Thanksgiving is right around the corner and today I wanted to share some of my favorite books to read along with some activities to do with each! Some of these books may be new to you and they’re a little different from your typical turkey books! I also have a fun and free writing activity that you can use digitally at the end of this post.
Before we dive in, I wanted to let you know that if you want to watch this content, you can go ahead and access that below on my YouTube channel:
If you like these type of videos, I have over 100 over on my channel which I add to every week, so be sure to subscribe to the >>> Susan Jones Teaching YouTube channel
Turk and Runt by Lisa Wheeler
The first book, I wanted to share is called Turk and Runt by Lisa Wheeler. This is a cute and funny read for students. It’s about two brother turkeys, Turk and Runt. Turk is big and Runt is small and Runt keeps telling his family that the visitors to their farm are there to pick out a turkey for Thanksgiving dinner, but no one listens to him. Instead, they keep plumping up big brother Turk and getting him nice and strong for all sorts of other reasons!After we read this book, I point out that Lisa Wheeler has titled this, “A Thanksgiving Comedy.” We talk about what a comedy is and then I would have students write an opinion piece sharing whether they agree or disagree with this book being called a comedy. They have to provide at least two examples from the text to support their opinions!
Balloons over Broadway by Melissa Sweet:
This nonfiction book is one I found a few years ago and it is about the puppeteer, Tony Sarg, who created all the floats and balloons for the Macy’s Day Parade as we now know it! There is a ton of information in this book, so if you are reading it aloud to your class, you may want to split it up into a couple days of reading. After day 1, you could share some fun facts you learned from this book thus far.
After reading the entire book, this is great one to extend into a STEM activity. You could give students their own materials (construction paper, pipe cleaners, popsicle sticks, etc.) and ask them to create their own balloon for the Macy’s Day Parade! This is a great nonfiction book to read to give your students more knowledge about such a popular tradition every Thanksgiving!
Fry Bread by Kevin Maillard:
This book was an honorable mention in my video above, because I couldn’t share some of my favorite Thanksgiving/November books without mentioning this one! This is a beautiful story about the Native American dish, fry bread. It is a nonfiction book, but not in the traditional sense. Each page has a different heading, “Fry Bread is Art,” “Fry Bread is History,” etc. and on each page, the author shares a little bit about the importance of this food to the Native American people.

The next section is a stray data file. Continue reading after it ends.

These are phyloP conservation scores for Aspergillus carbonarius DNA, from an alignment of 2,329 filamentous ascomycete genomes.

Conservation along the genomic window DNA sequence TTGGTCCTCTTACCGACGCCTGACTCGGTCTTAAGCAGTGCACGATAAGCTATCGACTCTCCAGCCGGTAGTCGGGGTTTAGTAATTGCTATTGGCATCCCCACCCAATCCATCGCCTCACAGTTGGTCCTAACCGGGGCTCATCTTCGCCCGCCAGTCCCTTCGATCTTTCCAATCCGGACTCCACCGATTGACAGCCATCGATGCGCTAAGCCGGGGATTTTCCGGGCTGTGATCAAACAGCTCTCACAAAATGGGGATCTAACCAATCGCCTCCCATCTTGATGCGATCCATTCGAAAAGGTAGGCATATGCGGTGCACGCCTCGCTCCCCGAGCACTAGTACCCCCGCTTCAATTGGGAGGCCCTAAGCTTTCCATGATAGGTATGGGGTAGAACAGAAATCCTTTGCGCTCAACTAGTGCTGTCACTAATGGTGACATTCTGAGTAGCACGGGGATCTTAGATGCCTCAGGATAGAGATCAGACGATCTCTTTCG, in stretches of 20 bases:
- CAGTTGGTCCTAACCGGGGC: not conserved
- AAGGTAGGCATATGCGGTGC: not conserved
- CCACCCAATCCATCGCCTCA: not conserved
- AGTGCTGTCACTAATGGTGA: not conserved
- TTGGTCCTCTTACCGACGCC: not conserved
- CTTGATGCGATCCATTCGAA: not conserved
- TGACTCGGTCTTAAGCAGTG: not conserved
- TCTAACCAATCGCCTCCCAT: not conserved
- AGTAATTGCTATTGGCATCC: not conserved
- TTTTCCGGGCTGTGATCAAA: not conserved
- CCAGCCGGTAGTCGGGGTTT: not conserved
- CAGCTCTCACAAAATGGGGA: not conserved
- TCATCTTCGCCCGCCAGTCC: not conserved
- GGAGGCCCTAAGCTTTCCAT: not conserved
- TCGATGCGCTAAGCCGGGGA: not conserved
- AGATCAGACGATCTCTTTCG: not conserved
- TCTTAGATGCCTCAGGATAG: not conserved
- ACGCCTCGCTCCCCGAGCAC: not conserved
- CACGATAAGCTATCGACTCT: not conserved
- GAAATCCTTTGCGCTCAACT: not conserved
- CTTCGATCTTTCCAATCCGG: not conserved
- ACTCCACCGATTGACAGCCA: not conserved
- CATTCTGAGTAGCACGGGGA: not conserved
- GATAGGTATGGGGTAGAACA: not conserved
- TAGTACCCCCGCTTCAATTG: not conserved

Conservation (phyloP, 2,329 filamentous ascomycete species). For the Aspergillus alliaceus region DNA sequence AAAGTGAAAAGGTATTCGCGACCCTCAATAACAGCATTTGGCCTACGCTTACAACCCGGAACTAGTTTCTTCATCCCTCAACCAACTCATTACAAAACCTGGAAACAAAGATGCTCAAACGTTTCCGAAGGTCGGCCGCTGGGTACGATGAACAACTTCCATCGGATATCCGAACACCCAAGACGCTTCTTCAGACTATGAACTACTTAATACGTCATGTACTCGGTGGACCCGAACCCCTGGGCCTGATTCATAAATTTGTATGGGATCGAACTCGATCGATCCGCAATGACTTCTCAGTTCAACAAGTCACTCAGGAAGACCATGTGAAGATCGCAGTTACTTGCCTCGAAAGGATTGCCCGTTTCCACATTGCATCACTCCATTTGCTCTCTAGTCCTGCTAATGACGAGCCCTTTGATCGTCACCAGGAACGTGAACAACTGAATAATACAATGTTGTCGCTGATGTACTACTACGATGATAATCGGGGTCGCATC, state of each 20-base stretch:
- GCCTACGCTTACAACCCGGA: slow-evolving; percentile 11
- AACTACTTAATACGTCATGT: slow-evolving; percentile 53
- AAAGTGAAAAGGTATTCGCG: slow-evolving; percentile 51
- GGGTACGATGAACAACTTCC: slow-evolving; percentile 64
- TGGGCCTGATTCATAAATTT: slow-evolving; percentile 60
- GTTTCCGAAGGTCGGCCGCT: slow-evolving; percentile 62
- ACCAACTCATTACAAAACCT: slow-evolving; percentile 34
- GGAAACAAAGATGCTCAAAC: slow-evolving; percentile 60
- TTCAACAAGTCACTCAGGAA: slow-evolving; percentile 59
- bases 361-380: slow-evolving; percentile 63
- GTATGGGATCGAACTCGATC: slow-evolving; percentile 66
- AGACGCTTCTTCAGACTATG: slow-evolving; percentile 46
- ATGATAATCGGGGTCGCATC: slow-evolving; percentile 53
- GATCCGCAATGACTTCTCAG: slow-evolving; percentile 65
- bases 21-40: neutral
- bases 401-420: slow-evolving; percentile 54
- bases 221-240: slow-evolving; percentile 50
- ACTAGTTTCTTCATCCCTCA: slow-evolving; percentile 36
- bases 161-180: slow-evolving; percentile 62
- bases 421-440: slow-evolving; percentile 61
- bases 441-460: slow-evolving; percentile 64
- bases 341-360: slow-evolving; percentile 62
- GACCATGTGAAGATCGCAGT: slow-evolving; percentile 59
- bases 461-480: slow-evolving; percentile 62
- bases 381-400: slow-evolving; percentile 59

Kevin Maillard has an extensive author’s note at the end that goes into a lot more detail about each section to explain how Native American people have been here for a long, long time. How the country, The United States, didn’t always look the way it does now. How Native American people don’t look the same (as they may be portrayed in many older books). The illustrations are beautiful and it is a great one to add to your library if you don’t have many books about Native American people!
Stone Soup by Jon J Muth:
Last, but certainly not least, I wanted to share just one of the Stone Soup books I like to read during November. I love doing a small literacy unit comparing 4 different versions of Stone Soup books and we focus on community and sharing. You can see more about those activities and the four books in my older blog post here >>> Stone Soup Activities and Ideas.
For this blog post, I chose to focus on this version by Jon J. Muth. In this folktale the travelers are actually monks wondering what makes people happy. Similar to the other versions, when they arrive at a village, they find that none of the villagers really speak to one another and they all seem unhappy. The monks decide to show the villagers how to work together and share what they have to create Stone Soup. By the end of the story, the villagers are happy and we learn the importance of sharing and community!
I wanted to go ahead and create a free writing activity for this book, so I actually went ahead and made some digital and printable writing prompts and planning sheets to go along with the book! If you don’t have your own copy to read aloud to students, I also shared my own read-aloud of this version of the book as well. You can grab all of that by clicking below:
I hope you enjoyed these book suggestions and activity ideas. What other books do you like to read around Thanksgiving time in the classroom?! Share some ideas in the comments below!
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